Guide to... Pallet Information for Racking Design

 

Pallet racking obviously gets its name from the storage of palletised goods on racking. Simple! Well, what it also means is that the configuration and specification of your pallet racking systems are entirely dependent on the pallets that will be stored. In this Guide, we take a look at what pallet information we need to know in order to fully specify, configure and design your racking systems!

 

Our 6 Steps to Measuring & Specifying your Pallet Racking will help you get a pallet racking quote if you know what you require. But if you don't know where to start, you probably should with your pallet types and sizes.

 

Our below steps will guide you through what information a pallet racking supplier may need in order to configure and design your racking systems.

 

6 Steps to Pallet Information for Racking Design

 

Step 1 - Pallet Type

Step 2 - Pallet Size

Step 3 - Pallet Insertion

Step 4 - Pallet Height

Step 5 - Pallet Weight

Step 6 - Pallet Load Type

BONUS TIP - Speak to the Experts

Ready? Get a Quote for your Pallet Racking!

 


 

Step 1 - Pallet Type

It will generally be the Pallet Size that affects the configuration of your racking systems. And size is determined by the Pallet Type. However, the construction of the pallet can have an impact in the design and what accessories may need to be used.

 

The principle behind racking design is that the Blocks on each corner of the pallet should sit directly onto the beam. If these Blocks have no Bottom Deckboards, the tolerances are low when trying to place the Blocks onto a beam that could be as small as 50mm in depth. You may require some form of timber decking to prevent the pallet from falling through the rack. 

 

The storage system application (e.g. static pallet racking, dynamic racking, drive-in racking) will then have an impact on the quality of the pallet required. For example, a dynamic pallet live storage system utilising rollers will only be compatible with a good quality UK CHEP or EUR/EPAL. And the insertion (see below) will have to be correct for the Bottom Deckboards on the rollers.

 

Confused? Don't worry. This is something your racking supplier should be able to advise on!

 

Pallets can initially be categorised between Two-way and Four-way. This essentially means the pallet can only be accessed by materials handling equipment from 2 sides or 4 sides.

 

They will then have a number of construction styles including Perimeter Base, Strapped, Winged and Legged plus Close Boarded and Open Boarded. The most commonly named pallets are:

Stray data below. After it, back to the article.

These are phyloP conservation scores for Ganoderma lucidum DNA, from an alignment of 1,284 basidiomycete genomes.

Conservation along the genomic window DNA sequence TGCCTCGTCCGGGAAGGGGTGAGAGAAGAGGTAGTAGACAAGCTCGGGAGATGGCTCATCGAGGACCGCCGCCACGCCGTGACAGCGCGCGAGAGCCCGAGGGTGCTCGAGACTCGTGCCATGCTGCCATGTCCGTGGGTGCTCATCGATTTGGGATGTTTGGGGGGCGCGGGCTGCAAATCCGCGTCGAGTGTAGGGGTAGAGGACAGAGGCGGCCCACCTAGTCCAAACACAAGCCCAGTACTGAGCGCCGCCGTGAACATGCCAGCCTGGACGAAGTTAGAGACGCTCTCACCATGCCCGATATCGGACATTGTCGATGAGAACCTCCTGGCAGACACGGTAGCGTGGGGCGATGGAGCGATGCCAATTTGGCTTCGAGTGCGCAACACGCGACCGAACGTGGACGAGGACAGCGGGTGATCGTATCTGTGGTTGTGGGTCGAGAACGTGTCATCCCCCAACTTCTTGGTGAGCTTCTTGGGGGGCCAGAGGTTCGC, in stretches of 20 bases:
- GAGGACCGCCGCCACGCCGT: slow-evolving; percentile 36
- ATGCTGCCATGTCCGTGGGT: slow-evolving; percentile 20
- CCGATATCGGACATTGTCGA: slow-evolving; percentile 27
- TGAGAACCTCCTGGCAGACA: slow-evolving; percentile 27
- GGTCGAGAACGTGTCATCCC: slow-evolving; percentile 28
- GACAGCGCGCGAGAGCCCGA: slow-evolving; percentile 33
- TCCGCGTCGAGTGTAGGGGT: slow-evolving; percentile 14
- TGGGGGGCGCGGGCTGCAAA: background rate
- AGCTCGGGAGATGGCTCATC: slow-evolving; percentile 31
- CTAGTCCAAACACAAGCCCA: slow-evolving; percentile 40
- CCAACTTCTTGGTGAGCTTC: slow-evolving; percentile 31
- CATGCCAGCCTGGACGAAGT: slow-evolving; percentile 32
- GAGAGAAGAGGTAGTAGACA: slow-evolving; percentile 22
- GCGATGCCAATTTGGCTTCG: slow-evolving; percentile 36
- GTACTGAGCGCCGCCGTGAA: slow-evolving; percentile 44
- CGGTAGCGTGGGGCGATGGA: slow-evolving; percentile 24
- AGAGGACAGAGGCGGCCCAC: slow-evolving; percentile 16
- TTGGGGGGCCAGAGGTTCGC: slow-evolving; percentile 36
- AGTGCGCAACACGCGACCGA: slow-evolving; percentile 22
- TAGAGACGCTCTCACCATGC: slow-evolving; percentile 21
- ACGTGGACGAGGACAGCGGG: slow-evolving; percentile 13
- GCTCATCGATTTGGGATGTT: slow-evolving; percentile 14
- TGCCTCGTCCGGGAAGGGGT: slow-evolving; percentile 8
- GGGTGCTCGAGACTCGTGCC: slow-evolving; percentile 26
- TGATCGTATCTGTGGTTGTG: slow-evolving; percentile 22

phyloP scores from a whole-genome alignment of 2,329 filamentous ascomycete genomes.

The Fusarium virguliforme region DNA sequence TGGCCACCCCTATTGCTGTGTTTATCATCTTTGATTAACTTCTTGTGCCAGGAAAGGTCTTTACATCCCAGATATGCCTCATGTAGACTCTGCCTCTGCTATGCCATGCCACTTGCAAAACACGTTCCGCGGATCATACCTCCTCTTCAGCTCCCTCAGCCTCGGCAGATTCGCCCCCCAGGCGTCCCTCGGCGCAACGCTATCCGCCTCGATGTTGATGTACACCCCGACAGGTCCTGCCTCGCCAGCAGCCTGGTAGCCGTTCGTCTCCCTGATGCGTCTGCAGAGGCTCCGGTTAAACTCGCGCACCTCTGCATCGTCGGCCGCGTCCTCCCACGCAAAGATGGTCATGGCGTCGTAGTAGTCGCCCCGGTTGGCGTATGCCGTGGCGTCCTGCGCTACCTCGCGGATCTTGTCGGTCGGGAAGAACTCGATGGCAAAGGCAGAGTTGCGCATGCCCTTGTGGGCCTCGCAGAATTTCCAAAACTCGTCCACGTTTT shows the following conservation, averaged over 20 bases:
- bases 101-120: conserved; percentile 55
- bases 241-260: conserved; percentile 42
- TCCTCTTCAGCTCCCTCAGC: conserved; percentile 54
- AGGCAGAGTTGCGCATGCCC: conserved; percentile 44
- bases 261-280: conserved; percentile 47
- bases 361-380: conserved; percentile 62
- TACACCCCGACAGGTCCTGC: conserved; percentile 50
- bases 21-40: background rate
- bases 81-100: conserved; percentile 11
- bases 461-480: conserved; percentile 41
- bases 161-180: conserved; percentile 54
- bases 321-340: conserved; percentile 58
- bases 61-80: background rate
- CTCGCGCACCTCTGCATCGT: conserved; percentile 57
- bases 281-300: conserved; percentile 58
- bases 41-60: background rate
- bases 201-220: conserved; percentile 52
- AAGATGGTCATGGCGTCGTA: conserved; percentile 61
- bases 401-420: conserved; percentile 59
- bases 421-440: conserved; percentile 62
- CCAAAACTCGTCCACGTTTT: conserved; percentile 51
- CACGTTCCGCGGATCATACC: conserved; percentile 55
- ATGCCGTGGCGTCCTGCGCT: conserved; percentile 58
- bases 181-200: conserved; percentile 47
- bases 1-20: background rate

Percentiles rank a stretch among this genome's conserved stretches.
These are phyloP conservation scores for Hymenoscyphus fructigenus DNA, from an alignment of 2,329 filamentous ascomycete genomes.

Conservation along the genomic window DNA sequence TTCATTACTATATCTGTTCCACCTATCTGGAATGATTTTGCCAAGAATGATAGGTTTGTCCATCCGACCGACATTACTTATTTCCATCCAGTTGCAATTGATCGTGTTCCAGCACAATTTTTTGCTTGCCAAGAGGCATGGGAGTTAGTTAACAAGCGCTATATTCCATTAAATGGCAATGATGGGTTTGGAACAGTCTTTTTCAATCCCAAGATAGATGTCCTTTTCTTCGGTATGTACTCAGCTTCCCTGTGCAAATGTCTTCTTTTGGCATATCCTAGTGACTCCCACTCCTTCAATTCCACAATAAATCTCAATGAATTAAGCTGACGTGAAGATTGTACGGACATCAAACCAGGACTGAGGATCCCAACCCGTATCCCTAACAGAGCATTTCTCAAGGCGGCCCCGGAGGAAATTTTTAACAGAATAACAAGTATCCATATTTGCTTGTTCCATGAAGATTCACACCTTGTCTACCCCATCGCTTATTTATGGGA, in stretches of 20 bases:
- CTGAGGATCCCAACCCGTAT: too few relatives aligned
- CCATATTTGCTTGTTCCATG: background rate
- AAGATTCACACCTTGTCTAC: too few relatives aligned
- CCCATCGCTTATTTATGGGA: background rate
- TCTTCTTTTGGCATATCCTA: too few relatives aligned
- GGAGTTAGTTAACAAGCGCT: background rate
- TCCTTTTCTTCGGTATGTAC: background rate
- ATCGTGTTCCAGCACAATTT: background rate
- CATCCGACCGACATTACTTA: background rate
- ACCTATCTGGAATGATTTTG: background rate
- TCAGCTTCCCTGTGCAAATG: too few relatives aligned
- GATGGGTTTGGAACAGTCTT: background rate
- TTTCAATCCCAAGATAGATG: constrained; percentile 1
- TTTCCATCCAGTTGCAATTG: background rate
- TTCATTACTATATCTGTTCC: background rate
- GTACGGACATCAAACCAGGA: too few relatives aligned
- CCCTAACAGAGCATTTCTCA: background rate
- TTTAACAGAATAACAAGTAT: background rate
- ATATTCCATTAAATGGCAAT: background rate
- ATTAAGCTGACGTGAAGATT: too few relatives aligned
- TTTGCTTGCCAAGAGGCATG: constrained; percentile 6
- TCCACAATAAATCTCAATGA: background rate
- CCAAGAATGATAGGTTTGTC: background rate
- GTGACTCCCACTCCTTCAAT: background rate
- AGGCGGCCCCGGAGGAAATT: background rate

• Euro pallet (see below)
  • UK CHEP ©
  • Drum pallet
  • Heavy Legger pallet
  • Standard pallet
  • Plastic pallet
  • Food use plastic pallet

 


 

EUR-pallet - what is it?

The EUR/EPAL-pallet is a four-way pallet made of wood with common dimensions of 1200 x 800 x 144 mm. It is the standard European pallet as specified by the European Pallet Association (EPAL).

 

  • EUR-pallet type Dimensions (W x L)
  • EUR, EUR 1 800mm x 1200mm
  • EUR 2 1200mm x 1000mm
  • EUR 31000mm x 1200mm
  • EUR 6800mm x 600mm

 


 

Step 2 - Pallet Size

Although certain Pallet Types have predefined sizes they can often vary or you may have a custom made pallet for bespoke products that only you manufacture. If this is the case, it is important we understand your Pallet Size to determine the Clear Entry of your Beams and Depth of your Frames.

 

Taking the common EUR 1 four-way pallet, we can demonstrate the appropriate Clear Entry and Depth of your racking (however this depends on the Pallet Insertion, see below).

 

A EUR 1 pallet measure 800mm W x 1200mm D. If the 1200mm D is inserted into the racking, the depth of your frame will be 1100mm. This is because the Storage Equipment Manufacturers Association (SEMA) Code of Practice for the Use of Static Pallet Racking stipulates that the minimum overhang of the pallet should be 100mm in total; 50mm front and 50mm back. This means the pallet extends beyond the front and back beam.

 

1100mm Frame Depth = 1200mm – 50mm – 50mm

 

If you were to have three EUR 1 pallets per beam level, the Clear Entry would be 2700mm. This is because the same SEMA Code of Practice stipulates that the “clearance between pallet or load and upright” and “clearance between adjacent pallets or loads” should be 75mm. Therefore the formula would be:

 

2700mm Clear Entry = 75mm + 800mm + 75mm + 800mm + 75mm + 800mm + 75mm

 

The 75mm dimension will increase to 100mm for Beam Heights over 6000mm to allow greater tolerance for the forklift operator when at ground level and the pallet is up high. This means the beam would be 2800mm Clear Entry for only those Pallet Racking Bays that exceed 6000mm high.

 

By providing us with information on your Pallet Size we can determine the suitable Depth of your racking system and Beam Clear Entry.

 


 

Step 3 - Pallet Insertion

Depending on how you insert your pallet into the racking, will depend on its dimensions. Taking the example above, as the EUR 1 pallet is a four-way pallet, you can either insert it into the racking 1200mm or 800mm.

 

The following shows the difference in sizes which should demonstrate the importance of a unified pallet insertion across your warehouse:

 

1200mm Insertion